Eimear stopped her with a raised hand. ‘Listen.’
Theodosia halted. Her stomach turned over. Screams. Yells. And not only the ones from a camp in panic. The unmistakeable sound of those calling for blood.
Eimear hurried back to the window. ‘Ah.’ She let out a long, slow breath. ‘They come.’
Palmer swore hard. The trees, they’d come from the trees. Just like de Lacy had said:
‘If I were you, I’d get the men you do control to cut some more of those trees down.’
And Palmer hadn’t. Not yet. So de Lacy had known, forcurse him. Known what was going to happen.
‘Get under here.’ Palmer hauled Simonson back to the shelter of the gate tower as more sharp wooden missiles pelted down.
‘It hurts.’ The younger man breathed fast, shallow, his eyes fixed on the weapon stuck in his shoulder. ‘Am I going to die?’
‘No.’ Palmer yanked the dart free in one movement to
shriek. ‘At least not at this minute.’ He ripped his own kerchief off and thrust it into the injured man’s hand. ‘Put that to your wound, it’ll do until the barber-surgeon can see to you.’ He rose and headed for the ladder.
‘What are you doing?’ Simonson pressed his palm to his wound as blood seeped around it. ‘You’ll be killed if you go down there.’
‘Not if I can help it.’ Palmer doubled his cloak over his head and half-slid down the steps in his haste,
dart slicing all the skin from his knuckles as he landed at the bottom. Cursing, he sucked the blood away.
‘They’re in the trees!’ His shouts merely joined the chaos.
Men ran, screamed, yelled, ran for cover, as the sky spat down yet more sharpened darts, the sheer number of their vicious points finding targets in those that fled.
The air above him moved, and he jerked to one side, the sharp wooden missile impaling the muddy ground instead of his flesh.
He grabbed an abandoned leather water pail, tipping out the contents. Propping it over his head with his bent elbow gave him a bit of cover. He ran for one of the tents where he knew arms were stored, the clatter of wood on hide loud above his head.
As he burst in, he saw others had come to find weapons too. But not many. And they grabbed at whatever they could, shouting and arguing with no one listening.
Palmer blew a sharp whistle with two fingers, and all eyes went to him, every man abruptly silent. ‘Sir Benedict Palmer. Who amongst you is a knight?’ He knew the answer as his gaze swept over untrained bodies and unwise choices of weapon.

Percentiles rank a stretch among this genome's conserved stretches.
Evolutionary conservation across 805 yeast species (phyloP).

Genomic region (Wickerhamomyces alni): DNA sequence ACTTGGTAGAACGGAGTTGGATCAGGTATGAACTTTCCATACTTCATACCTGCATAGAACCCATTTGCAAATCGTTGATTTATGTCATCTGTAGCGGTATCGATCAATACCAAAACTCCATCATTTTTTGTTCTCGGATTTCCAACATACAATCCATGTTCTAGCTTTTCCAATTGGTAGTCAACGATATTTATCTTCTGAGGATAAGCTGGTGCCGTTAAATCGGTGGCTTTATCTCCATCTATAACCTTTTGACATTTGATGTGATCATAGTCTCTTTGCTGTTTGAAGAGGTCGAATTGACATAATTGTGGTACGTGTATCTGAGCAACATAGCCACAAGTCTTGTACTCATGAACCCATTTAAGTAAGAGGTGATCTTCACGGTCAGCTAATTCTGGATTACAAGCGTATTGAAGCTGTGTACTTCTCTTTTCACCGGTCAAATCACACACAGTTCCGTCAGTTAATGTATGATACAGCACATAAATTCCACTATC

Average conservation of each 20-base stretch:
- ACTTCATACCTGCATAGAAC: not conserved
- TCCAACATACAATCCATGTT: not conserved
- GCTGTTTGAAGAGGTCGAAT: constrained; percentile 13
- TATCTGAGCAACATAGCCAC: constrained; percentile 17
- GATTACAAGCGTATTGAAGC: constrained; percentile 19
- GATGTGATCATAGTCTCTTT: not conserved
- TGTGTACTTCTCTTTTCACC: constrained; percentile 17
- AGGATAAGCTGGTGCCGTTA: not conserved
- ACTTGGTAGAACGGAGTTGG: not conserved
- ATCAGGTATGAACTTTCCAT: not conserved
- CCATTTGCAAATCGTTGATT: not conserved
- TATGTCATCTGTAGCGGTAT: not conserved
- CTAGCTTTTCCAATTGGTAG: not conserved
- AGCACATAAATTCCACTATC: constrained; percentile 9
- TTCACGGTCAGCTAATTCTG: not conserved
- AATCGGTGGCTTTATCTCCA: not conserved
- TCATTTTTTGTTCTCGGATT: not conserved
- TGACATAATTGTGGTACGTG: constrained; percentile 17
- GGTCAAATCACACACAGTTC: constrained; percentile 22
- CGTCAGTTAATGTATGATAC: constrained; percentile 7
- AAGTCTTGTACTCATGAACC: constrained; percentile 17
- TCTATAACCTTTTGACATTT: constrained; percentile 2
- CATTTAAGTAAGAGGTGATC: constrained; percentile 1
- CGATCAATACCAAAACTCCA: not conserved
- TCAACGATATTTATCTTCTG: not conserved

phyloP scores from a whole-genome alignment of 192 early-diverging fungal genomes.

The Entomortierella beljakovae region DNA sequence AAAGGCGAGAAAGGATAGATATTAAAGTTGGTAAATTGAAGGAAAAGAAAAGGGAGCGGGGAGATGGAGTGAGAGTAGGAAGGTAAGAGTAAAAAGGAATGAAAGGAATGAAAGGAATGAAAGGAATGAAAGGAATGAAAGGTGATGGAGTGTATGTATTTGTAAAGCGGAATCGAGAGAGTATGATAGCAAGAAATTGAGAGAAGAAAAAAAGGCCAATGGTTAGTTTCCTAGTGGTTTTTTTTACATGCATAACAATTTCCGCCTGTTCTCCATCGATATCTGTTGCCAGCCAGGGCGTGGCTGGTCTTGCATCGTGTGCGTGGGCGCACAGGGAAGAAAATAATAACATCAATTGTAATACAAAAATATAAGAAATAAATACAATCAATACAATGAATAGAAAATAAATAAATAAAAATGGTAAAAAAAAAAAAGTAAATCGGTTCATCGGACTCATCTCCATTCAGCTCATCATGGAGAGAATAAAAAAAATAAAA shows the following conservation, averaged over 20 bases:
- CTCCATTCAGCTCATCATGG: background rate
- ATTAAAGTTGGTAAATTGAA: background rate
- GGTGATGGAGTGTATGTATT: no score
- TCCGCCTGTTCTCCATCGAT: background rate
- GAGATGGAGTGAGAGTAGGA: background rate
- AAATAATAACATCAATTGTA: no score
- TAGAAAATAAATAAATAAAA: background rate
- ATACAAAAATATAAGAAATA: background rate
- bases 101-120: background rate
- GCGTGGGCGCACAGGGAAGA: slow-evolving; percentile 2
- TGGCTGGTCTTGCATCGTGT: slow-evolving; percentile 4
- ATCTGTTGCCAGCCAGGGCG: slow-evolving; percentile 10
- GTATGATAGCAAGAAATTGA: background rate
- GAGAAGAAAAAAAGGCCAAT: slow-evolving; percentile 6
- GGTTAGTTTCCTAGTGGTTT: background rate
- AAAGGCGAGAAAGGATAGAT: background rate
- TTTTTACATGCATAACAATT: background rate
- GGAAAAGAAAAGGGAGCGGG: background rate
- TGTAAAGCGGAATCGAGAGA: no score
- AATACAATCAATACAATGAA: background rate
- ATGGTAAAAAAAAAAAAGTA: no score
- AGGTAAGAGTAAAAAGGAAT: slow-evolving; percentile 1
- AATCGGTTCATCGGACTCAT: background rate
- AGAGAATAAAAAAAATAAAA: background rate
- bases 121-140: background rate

‘Then I’m in charge of this defence.’
One man opened his mouth to argue.
Palmer drew his sword in a swift movement.
The man shut it again.
‘We haven’t much time,’ continued Palmer. ‘The Irish have set a fire at the north wall of the bailey, nearest the forest. They have men in the trees with darts, so they’re free to burn. As soon as th
ll comes down, they’ll be in.’ He scanned the group. ‘Now, have I any archers?’
Three men raised a hand.
‘The Lord John sent the best fighters to Ardfinnan, Sir
said one. ‘There are a few more here, but I fear they’ve been struck down by the enemy’s attack.’
Palmer let loose a string of curses. For a brief moment, he was tempted to haul John from the safety of the keep where he no doubt cowered. Haul him out and use him as a shield against the deadly Irish darts.
‘Does that mean all is lost, Sir Benedict?’ The man who asked had managed to jam a helmet on but hadn’t laced it tight under h
Palmer couldn’t add to the hopeless terror already clouding the man’s eyes. He too tasted the
of lack of hope, not for himself, but for Theodosia.
‘Of course not. Now put your damn helmet on, man. Same for the rest of you. You can’t fight with a sharpened stick in your head.’
Theodosia ran to join Eimear at the window, her heart racing.
‘Stay well back.’ Eimear matched her command with her own action. ‘Even this narrow window is a target.’
The clatter of wood on wood on the wall outside confirmed it.
Theodosia started, though Eimear did not react. She peered past Eimear to the camp far below and a sight from hell met her vision.
Smoke covered the whole camp, the shouting figures running through it like spirits trying to flee damnation. She could not make anyone out, could not see if Benedict was
the crowd. Then one fell with a wail, sinking from sight, then another and another.
Her hands went to her mouth. ‘What is happening?’
‘The Irish are using darts, and they possess great skill with them.’ Eimear’s stare outside remained fixed. ‘But we are still safe in here. For now.’
As if brought forth by her words, yet more spines of sharpened wood showered down, some piercing even the roofs of the tents.
People ran from the punctured canvas, making for the steps of the motte and the safety of the keep, clutching whatever they could over their heads to protect themselves from the deadly onslaught.
Then she remembered. ‘Dear God. The clerk Gerald.’
Eimear looked at her. ‘What of him?’
‘He will be in terrible peril. I have to bring him to safety.’
‘He is a man, sister. He can see to himself.’
‘He is not a fighting man; he is a man of God. And he cannot defend himself. One of his arms is useless.’
‘Then he will meet his fate.’ Eimear spoke as if Gerald might miss a meal.
‘I do not believe in fate, my lady.’ Theodosia hurried to the door. ‘I believe in doing what I can.’
Ignoring Eimear’s call, she hauled the door shut behind her, praying she still had time.